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Changing Mutual Perception of Television News Viewers and Program Makers in India- A Case Study of CNN-IBN and Its Unique Initiative of Citizen Journalism
Pragyan:A Journal of Mass Communication (2010)
  • Ratnesh Dwivedi, Mr
Abstract
The Indian television system is one of the most extensive systems in the world. Terrestrial broadcasting, which has been the sole preserve of the government, provides television coverage to over 90% of India's 900 million people. By the end of 1996 nearly 50 million households had television sets. International satellite broadcasting, introduced in 1991, has swept across the country because of the rapid proliferation of small scale cable systems. By the end of 1996, Indians could view dozens of foreign and local channels and the competition for audiences and advertising revenues was one of the hottest in the world. In 1995, the Indian Supreme Court held that the government's monopoly over broadcasting was unconstitutional, setting the stage for India to develop into one of the world's largest and most competitive television environments. Television in India is a huge industry and has thousands of programmes in all the states of India. The small screen has produced numerous celebrities of their own kind some even attaining national fame. TV soaps are extremely popular with housewives as well as working women. Approximately half of all Indian households own a television. Citizen journalism (also known as "public", "participatory", "democratic" or "street journalism") is the concept of members of the public "playing an active role in the process of collecting, reporting, analyzing and disseminating news and information. The idea behind citizen journalism is that people without professional journalism training can use the tools of modern technology and the global distribution of the Internet to create, augment or fact-check media on their own or in collaboration with others. For example, you might write about a city council meeting on your blog or in an online forum. CNN-IBN is a partnership between Global Broadcast News (GBN), a Network18 Company, and Turner International (Turner) inIndia. The 24-hour, English-language news channel is spearheaded by renowned television journalist Rajdeep Sardesai as the Editor-in-Chief. He is backed in the venture by the strong foundation of Network18's newsgathering experience and infrastructure in India and bolstered byCNN's eminent and extensive global news network. For democracy in a complex society to work well, journalism is necessary. Citizens need information about the political, economic, and cultural systems that structure their lives in order to act on them effectively. However, traditional news institutions have had major failures in their ability to adequately cover new dscussion. The magnitude and interest in Citizen Journalism is quite new, although forms of it have existed through much of modern history.At least in theory it could represent an important pathway in the development of a networked civil society that brings about democratization change.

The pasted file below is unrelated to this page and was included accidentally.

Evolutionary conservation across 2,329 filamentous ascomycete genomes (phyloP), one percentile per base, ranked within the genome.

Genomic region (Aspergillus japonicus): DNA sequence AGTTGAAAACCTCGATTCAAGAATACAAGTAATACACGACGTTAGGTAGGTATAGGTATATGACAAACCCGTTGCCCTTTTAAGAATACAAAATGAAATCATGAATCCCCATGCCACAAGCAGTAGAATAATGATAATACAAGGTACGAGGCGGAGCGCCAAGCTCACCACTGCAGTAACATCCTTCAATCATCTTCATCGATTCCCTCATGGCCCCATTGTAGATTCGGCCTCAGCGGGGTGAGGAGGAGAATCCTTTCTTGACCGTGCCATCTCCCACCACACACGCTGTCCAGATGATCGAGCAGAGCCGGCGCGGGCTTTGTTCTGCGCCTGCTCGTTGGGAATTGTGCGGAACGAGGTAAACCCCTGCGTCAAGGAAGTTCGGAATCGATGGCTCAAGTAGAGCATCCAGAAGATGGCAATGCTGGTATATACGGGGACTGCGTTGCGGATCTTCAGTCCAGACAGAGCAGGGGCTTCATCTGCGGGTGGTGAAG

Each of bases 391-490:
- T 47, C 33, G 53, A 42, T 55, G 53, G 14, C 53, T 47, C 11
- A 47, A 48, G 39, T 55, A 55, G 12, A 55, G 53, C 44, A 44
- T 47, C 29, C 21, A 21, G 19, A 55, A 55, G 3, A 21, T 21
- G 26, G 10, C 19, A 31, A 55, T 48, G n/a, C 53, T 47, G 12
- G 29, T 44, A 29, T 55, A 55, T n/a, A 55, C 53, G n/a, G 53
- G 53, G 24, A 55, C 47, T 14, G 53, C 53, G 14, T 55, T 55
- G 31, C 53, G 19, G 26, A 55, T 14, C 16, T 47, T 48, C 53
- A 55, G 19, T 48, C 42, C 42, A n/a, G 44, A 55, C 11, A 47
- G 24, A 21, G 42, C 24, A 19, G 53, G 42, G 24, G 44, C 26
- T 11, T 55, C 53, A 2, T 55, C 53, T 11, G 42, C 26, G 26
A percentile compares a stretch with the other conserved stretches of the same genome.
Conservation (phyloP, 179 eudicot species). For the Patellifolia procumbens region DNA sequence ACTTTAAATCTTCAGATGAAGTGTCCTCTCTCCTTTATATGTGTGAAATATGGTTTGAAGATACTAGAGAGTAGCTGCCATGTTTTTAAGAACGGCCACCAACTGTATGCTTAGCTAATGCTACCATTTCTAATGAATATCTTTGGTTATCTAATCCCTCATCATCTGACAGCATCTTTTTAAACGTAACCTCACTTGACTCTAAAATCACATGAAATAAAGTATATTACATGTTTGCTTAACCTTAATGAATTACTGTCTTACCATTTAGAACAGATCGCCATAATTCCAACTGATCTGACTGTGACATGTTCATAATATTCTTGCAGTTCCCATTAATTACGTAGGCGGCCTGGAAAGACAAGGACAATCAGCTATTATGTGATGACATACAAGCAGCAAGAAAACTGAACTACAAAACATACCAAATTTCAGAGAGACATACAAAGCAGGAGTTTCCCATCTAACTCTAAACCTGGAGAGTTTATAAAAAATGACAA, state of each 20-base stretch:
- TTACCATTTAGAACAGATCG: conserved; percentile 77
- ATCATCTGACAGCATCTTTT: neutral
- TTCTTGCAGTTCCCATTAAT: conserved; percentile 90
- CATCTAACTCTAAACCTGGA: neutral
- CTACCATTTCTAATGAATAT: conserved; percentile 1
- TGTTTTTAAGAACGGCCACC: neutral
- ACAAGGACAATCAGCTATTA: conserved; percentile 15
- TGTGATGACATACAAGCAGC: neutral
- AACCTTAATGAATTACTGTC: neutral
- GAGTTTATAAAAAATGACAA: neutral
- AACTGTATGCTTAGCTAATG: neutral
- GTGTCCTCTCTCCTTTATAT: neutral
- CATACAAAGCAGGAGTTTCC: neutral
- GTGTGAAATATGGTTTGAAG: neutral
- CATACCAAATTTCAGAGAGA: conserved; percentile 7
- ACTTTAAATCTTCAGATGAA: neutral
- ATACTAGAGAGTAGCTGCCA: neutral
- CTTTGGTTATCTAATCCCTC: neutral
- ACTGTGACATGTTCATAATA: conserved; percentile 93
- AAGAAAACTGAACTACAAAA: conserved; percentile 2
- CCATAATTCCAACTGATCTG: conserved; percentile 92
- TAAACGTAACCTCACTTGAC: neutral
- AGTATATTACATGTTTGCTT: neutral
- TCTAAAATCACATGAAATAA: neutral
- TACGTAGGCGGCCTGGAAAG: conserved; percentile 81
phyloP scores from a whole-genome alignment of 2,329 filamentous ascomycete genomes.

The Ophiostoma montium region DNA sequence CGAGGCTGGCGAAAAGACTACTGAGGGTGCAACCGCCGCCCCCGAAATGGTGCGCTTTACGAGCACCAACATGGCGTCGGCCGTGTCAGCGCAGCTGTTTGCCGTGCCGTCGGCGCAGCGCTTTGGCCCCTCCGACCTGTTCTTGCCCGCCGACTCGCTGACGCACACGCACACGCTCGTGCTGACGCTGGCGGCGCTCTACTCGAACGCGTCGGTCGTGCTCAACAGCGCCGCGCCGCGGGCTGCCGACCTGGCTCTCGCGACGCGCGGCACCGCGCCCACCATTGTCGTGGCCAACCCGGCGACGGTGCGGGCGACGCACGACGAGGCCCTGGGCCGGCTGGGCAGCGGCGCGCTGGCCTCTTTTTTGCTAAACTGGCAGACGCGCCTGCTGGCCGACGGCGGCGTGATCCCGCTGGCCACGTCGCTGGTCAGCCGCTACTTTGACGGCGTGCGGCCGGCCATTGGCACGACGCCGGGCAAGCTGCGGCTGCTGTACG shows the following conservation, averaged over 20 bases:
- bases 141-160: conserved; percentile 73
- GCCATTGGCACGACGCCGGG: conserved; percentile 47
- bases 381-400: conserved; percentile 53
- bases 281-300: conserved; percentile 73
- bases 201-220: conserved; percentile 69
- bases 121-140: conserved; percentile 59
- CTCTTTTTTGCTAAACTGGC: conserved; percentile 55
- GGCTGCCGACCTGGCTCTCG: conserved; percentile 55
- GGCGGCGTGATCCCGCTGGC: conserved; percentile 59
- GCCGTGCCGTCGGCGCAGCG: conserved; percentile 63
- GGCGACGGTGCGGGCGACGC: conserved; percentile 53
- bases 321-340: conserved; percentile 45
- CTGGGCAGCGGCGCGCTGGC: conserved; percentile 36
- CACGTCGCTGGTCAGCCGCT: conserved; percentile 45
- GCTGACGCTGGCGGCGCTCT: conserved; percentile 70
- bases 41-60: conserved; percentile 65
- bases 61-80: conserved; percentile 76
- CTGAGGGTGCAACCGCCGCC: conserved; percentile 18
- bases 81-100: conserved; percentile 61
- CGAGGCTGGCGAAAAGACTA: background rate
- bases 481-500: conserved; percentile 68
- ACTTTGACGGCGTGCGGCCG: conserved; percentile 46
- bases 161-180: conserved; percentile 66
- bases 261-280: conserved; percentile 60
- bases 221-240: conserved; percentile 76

Keywords
  • Broadcasting,
  • Audience Metrics,
  • TAM,
  • CNN-IBN,
  • Citizen Journalism
Disciplines
Publication Date
Winter December, 2010
Citation Information
Ratnesh Dwivedi. "Changing Mutual Perception of Television News Viewers and Program Makers in India- A Case Study of CNN-IBN and Its Unique Initiative of Citizen Journalism" Pragyan:A Journal of Mass Communication Vol. 8 Iss. 2 (2010)
Available at: http://works.bepress.com/ratnesh_dwivedi/8/